The property valuation system (also called points system) based on the Housing Rents Decree (18 April 1979) is another system to fix reasonable rents used for housing. Such system could be used at litigation to resolve disputes. The Ministerial Regulation provides additional restrictions on rental increases as well. On March 13, 2013, such regulation was amended and the rental increase rates became dependent on incomes and as of July 1, 2013, the maximum rates for properties (single-family homes and apartments), households are subject to the following:
- incomes up to €33,614 4 are subject to rental increase ceiling of 1.5% + inflation;
- incomes between €33,614 and €43,000 are subject to rental increase ceiling of 2% + inflation
- incomes above €43,000 are subject to rental increase ceiling of 4% + inflation.
The rental increase percentages are calculated over the basic rent amounts. That is the rent without the cost of services such as maintenance and utilities such as gas, electricity and water. These restrictions on maximum rental increase are not applicable to liberalized lease agreements referred above.
Rental Increase Restrictions in Turkey
The lease agreements in Turkey are regulated mainly with the Turkish Code of Obligations No. 6098 (TCO), dated November 1, 2011 that entered into force at January 7, 2012 which sets forth a specific section for leases of residential and business premises.
The TCO has implemented new provisions regarding the
determination of rent amounts, renewal of rent amounts and the
declaratory lawsuits. The TCO regulates the leasing of residential
and business premises in a very detailed manner.
In accordance with Article 339 of the TCO, which stipulates the leasing of residential and business premises, the lease of immovable properties for a term of six (6) months or less are subject to temporary use due to their nature and are not within the scope of the TCO. On the other hand, the lease agreements executed by governmental institutions and organizations are also subject to the provisions of the TCO despite the administrative law principles and procedures.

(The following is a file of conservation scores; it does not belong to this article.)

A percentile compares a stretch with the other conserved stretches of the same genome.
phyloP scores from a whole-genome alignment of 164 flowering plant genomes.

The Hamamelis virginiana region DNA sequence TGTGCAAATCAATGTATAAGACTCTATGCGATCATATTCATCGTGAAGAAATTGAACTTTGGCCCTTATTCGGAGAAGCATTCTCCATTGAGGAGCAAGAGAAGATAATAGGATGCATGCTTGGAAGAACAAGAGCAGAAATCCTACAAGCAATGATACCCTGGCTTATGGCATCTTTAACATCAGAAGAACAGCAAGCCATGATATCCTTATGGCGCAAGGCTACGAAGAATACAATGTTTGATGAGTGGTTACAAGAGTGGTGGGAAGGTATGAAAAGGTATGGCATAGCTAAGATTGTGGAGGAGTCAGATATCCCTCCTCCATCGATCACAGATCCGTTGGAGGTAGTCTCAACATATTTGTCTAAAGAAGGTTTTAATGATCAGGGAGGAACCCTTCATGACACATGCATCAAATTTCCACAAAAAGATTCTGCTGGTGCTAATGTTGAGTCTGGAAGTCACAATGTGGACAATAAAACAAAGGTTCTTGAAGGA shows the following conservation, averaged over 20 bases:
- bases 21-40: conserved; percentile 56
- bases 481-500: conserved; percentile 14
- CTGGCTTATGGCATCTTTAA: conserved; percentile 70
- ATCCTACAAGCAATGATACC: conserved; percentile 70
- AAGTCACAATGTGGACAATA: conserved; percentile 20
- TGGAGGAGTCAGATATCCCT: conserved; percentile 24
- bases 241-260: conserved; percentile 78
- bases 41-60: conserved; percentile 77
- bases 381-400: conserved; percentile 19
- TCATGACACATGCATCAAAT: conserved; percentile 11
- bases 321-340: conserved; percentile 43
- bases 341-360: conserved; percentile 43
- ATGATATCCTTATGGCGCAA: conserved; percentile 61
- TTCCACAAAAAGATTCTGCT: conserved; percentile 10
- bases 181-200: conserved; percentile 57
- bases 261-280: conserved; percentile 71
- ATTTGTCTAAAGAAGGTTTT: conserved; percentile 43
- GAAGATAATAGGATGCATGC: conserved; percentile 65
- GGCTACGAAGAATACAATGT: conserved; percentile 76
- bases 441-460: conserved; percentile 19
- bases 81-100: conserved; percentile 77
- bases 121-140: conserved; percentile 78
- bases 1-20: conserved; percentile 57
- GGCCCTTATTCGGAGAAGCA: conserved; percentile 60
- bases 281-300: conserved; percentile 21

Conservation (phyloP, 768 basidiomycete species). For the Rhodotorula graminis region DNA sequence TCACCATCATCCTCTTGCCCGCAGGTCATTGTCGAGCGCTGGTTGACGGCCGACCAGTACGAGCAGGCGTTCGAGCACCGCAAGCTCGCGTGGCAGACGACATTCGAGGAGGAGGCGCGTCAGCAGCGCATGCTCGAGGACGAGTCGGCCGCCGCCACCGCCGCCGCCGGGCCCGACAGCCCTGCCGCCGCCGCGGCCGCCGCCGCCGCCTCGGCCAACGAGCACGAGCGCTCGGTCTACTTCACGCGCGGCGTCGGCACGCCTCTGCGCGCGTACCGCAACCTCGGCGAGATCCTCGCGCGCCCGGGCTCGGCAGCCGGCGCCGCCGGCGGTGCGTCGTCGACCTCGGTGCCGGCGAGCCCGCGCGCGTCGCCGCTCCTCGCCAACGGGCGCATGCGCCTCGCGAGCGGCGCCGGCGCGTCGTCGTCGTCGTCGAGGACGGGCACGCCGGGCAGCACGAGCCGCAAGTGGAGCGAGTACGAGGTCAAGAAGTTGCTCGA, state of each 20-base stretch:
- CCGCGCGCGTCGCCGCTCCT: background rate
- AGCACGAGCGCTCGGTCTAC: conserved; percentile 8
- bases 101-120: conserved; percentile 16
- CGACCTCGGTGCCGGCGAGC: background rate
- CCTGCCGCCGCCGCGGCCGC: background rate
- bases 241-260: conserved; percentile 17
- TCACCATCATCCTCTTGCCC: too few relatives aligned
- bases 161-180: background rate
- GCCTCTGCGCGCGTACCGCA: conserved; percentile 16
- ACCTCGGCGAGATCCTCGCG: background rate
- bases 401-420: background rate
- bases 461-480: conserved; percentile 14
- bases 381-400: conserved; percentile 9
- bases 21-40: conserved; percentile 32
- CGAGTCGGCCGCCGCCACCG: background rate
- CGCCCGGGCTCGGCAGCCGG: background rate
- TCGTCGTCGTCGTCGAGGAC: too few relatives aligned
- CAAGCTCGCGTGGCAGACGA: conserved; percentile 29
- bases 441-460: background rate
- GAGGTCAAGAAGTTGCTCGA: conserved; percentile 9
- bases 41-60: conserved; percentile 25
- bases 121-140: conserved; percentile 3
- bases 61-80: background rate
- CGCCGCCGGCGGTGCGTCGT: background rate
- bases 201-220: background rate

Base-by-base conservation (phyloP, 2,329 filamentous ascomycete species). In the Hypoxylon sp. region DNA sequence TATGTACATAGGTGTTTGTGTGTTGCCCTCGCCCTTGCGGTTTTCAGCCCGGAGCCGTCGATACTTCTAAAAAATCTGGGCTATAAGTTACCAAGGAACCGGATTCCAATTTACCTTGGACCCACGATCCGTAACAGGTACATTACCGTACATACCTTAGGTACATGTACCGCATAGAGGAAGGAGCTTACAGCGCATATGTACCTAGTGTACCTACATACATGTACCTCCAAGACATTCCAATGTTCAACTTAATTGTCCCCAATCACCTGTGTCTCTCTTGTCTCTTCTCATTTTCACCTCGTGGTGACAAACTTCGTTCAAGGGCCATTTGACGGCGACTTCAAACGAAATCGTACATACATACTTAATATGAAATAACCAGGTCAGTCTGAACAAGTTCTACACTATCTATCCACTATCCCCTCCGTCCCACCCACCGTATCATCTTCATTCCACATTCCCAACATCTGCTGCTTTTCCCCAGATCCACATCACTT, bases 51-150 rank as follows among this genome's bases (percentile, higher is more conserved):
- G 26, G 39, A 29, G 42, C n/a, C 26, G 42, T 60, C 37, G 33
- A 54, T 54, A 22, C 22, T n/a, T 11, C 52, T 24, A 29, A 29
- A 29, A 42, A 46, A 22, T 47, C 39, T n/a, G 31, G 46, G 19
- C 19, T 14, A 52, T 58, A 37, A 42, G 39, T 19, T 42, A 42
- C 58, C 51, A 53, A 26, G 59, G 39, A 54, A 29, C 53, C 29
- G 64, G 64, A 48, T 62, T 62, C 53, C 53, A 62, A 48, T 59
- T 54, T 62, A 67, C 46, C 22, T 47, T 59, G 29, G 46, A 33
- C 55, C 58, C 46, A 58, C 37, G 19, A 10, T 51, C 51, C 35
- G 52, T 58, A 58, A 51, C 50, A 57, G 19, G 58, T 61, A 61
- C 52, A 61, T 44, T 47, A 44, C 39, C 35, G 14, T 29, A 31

According to the Article 343 of the TCO, amendments against the lessee apart from the rent amounts, cannot be arranged following execution of the lease agreement. With such provision, later and arbitrary amendment pressure by landlords against lessees are prohibited.
In addition to that principle, the first sub-paragraph of the Article 344 sets forth that the validity of the agreement between the parties in relation to a rental increase rate depends on the amount of the increase that shall not be exceeding Turkish Producer Price Index (UFE). It is important to note that such provision is also applicable for lease agreements longer than one (1) year. The second sub-paragraph of the same Article states that in the absence of any agreement with respect to a rent increase, the judge will determine the rent for the new lease period taking into consideration the condition of the leased property complying with equity, and the UFE will be accepted as the maximum increase allowed. On the other hand, the third sub-paragraph of the Article states that the judge will determine the rent, whether there is an agreement between the parties or not, by taking into consideration the UFE, the condition of the leased property, comparable rentals, and equity principles if the lease period is more than five (5) years or the lease agreement is renewed after five (5) years in every fifth consecutive year.
Furthermore, if the rent is fixed in a foreign currency by the
parties, there is a limitation on any increase in rent.
Accordingly, no amendment may be made as to the rent before the
consumption of a five (5) year term. The rent will be determined
pursuant to sub-paragraph 3 of the Article 344 mentioned below,
taking into consideration the monetary value of the foreign
currency after five (5) years have passed.
The limitation period and the impact of any award via a lawsuit initiated for determining the rent are regulated with the Article 245 of the TCO. It is accepted that the lawsuit for determining the rent may be initiated at any time. However, the new rent determined by the court will bind the lessee beginning from the new lease period provided that the lawsuit is initiated at least thirty (30) days before the new lease period, or if the lessor has given notice with regard to an increase in rent in writing to the lessee within such period, it may be initiated until the end of the new lease period. In addition, if there is an article in the lease agreement stipulating a rent increase for the new lease period, the rent determined by the court in a lawsuit initiated before the end of the new lease period will also be valid beginning with the new lease period.
The content of this article is intended to provide a general guide to the subject matter. Specialist advice should be sought about your specific circumstances.